Unexpected color in the garden
The dappled willow (Salix integra 'Hakuro Nishiki') is a lovely small tree or shrub that has a wide range of uses. It is also known as the variegated willow or tri-colored willow because of its unique foliage and new growth branch color. Native to northern Asia and Siberia, this attractive plant makes a great impact statement or a lovely hedge, depending on how it is pruned. Hardy from USDA zones 4-9, it enjoys full sun to partial shade conditions and grows well in damp conditions where other trees and shrubs may struggle. However it can tolerate drier areas if supplemental moisture is given during drought. Mine enjoys a spot at the north east corner of my home a little ways from the central air conditioner unit. The evaporator drips excess water on to the ground and the ground is always moist there in the summer.
The dappled willow works as both a hedge or a landscape tree
The foliage is lovely, especially in the spring. New leaf growth emerges a pale pink with splashes of white that is quite charming. As the season progresses, the pink fades to green and the white mutes to a lighter shade of green. This is why many gardeners like to use this plant as a hedge. They prune it severely in late winter or early spring and the new growth makes a wonderful contrast to the ordinary boxwoods that are commonplace in many suburban lawns. The foliage isn't the only interesting feature. The new growth stems turn a deep coral as the season progresses and when the golden foliage drops in autumn, makes a bright spot of color through the winter. If trained as a small tree, which tops out at about 20 feet, the pink foliage will only be at the tips of the new branches, however as the little tree matures, the branches droop slightly, giving it a bit of a weeping appearance. The size estimates on the plant tags are not accurate. Without yearly hard pruning, this willow will reach 15 to 20 feet tall which is still small for a tree, however, you need to be aware that it will exceed the six to eight foot estimates on the tags and plant it accordingly. Either way you grow it, the dappled willow is charming and for gardeners with small properties, it is a nice choice. For those of us with more land, it makes a great statement tree to be admired from a patio or porch swing.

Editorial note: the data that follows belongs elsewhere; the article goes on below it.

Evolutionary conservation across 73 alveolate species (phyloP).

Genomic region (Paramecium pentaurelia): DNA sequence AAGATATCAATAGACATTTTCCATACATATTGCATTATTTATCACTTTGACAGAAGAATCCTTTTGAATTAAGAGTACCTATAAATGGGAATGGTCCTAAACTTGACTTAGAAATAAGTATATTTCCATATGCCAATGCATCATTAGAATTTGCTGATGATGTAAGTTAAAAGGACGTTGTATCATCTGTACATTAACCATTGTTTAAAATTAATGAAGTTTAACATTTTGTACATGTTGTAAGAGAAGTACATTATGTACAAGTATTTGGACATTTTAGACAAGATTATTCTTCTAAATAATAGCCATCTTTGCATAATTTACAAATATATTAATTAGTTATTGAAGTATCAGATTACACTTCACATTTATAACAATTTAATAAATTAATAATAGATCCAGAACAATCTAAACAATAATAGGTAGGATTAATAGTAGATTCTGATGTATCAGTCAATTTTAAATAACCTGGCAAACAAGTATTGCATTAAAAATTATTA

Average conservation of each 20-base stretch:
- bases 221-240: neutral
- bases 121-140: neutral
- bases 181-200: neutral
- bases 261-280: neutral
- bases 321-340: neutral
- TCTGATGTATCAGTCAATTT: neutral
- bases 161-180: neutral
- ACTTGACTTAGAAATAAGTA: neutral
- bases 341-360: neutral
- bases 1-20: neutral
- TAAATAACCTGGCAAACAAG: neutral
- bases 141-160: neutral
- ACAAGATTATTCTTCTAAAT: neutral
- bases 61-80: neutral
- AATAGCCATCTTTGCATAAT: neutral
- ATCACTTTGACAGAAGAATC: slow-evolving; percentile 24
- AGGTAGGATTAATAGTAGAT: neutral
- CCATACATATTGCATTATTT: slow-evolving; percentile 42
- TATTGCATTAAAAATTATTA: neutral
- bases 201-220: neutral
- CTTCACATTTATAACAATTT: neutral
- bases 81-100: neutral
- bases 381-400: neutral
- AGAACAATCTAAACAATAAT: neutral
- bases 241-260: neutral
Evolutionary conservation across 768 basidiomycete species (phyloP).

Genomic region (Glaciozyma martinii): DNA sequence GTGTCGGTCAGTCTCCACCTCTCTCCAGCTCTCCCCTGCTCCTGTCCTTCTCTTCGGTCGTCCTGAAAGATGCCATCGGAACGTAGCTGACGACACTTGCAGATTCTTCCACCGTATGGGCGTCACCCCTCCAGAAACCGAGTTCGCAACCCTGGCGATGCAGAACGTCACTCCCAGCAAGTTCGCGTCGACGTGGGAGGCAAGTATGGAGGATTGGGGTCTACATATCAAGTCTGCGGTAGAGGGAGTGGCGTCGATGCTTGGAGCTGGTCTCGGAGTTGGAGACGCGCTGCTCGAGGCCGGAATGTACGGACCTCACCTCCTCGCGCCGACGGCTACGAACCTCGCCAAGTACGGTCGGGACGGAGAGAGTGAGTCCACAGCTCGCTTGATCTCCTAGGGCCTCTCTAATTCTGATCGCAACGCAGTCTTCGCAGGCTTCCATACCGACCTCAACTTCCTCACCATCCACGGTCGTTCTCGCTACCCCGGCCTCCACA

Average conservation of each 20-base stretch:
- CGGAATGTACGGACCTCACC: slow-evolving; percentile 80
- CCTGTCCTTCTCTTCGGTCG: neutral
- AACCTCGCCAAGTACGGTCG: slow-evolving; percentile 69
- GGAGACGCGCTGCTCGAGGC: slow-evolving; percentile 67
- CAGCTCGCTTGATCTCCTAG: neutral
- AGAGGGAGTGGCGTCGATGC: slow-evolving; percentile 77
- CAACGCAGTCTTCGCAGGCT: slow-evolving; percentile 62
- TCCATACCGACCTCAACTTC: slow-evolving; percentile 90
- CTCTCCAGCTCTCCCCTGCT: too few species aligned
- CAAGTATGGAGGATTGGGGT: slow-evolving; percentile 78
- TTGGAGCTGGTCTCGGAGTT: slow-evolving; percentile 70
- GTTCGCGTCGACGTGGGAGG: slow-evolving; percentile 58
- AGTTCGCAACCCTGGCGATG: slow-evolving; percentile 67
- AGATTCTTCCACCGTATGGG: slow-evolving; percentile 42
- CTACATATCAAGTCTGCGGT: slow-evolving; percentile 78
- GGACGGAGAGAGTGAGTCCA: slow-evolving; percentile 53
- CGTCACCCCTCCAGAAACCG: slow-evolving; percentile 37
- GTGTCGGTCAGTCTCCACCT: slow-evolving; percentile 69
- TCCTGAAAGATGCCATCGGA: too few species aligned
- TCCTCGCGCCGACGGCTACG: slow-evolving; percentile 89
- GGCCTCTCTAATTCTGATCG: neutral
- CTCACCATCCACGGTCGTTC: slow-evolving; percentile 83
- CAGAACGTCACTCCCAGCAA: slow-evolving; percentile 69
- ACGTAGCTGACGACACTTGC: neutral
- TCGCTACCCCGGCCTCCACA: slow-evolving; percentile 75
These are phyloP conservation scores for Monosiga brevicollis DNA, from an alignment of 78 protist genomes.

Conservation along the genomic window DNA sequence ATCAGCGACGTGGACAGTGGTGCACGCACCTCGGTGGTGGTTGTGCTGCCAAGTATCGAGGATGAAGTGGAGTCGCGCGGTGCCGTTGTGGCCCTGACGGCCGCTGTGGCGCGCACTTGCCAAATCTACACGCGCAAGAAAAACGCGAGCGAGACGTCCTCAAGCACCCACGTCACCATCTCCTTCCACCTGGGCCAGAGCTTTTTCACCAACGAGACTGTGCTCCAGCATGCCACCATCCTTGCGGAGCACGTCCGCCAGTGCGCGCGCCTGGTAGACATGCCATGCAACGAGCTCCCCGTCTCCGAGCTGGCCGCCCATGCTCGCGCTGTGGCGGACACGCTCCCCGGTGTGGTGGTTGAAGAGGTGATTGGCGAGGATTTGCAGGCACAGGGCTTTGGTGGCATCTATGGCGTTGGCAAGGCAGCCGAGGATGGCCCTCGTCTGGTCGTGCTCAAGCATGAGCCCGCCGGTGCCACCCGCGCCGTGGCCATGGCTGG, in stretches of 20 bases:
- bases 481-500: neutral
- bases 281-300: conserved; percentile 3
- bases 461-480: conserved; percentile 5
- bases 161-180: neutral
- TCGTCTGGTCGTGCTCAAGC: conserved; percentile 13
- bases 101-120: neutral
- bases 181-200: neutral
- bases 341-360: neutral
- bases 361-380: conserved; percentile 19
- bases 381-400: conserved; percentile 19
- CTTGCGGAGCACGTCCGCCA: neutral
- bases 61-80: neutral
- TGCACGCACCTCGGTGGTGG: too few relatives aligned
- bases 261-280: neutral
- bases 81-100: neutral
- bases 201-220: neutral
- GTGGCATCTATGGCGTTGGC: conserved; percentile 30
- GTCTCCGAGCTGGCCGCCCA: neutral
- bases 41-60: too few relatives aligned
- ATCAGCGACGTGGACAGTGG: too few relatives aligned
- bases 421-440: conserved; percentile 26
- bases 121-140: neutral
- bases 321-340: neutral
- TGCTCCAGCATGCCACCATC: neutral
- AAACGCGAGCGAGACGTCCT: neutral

Growing the dappled willow
The dappled willow likes soil conditions that are slightly acidic with the pH ranging between 5 and 7 and while it does prefer moist conditions it doesn't grow well in standing water. Common pests and disease that sometimes plague the plant are tent caterpillars, spider mites and powdery mildew. Since this is a fast-growing and forgiving plant, most gardeners simply prune affected stems and destroy them. Powdery mildew is a less frequent condition if your willow is planted in a sunnier spot. The colors will also be brighter where the dappled willow receives more sun. Deer tend to avoid this plant and other willow species unless weather conditions such as drought stress other food sources. This is true for rabbits as well, although small, young transplants should be protected until they reach a bigger size. Remember that the root systems of willow trees are quite large and often invade sewer systems and cause problems with concrete patios. Plant your dappled willow, or any other willow well away from any potential problems.
Willows are useful
Humans have valued willows and used them for millennia. They are easily propagated from cuttings and gardeners can increase their dappled willow numbers by taking hardwood cuttings in the late winter and placing them in pots of damp potting soil. New roots appear in about 6 weeks. The fast growth and long, straight stems made them an essential item for early basket makers. Willow baskets are strong, lightweight and flexible and are still being made today. The dappled willow would be a good addition to a basket-maker's garden. The flexible stems also make excellent rustic furniture and paper makers often use willow pulp for hand-crafted paper. Willow trees are also a source of salicylic acid and was a part of early herbal pharmacies. It is the compound that modern aspirin was derived from and tea made from the bark relieves minor fevers and pains.
Dappled willows are budget friendly and easy care
Whether you use the dappled willow as a hedge or as a stand-alone specimen tree, their light, lacy appearance will most definitely brighten up your property. If using the dappled willow as a hedge, plant about three feet apart and they should fill in quite nicely in two or three seasons. They are easy to care for and quite forgiving if hard pruning is necessary. Dappled willows are easy to propagate, however they are offered at many nurseries and big box stores at very attractive prices. Mine came from my local big box store and a bushy, 3 foot plant was only about 25 dollars so they make a great, economical choice for a hedge as well. This little tree should be used more often in the landscape since gardeners with a wide range of needs and conditions find it an excellent fit. Whether you have a small, suburban lot or several acres, the dappled willow can find a home in your garden.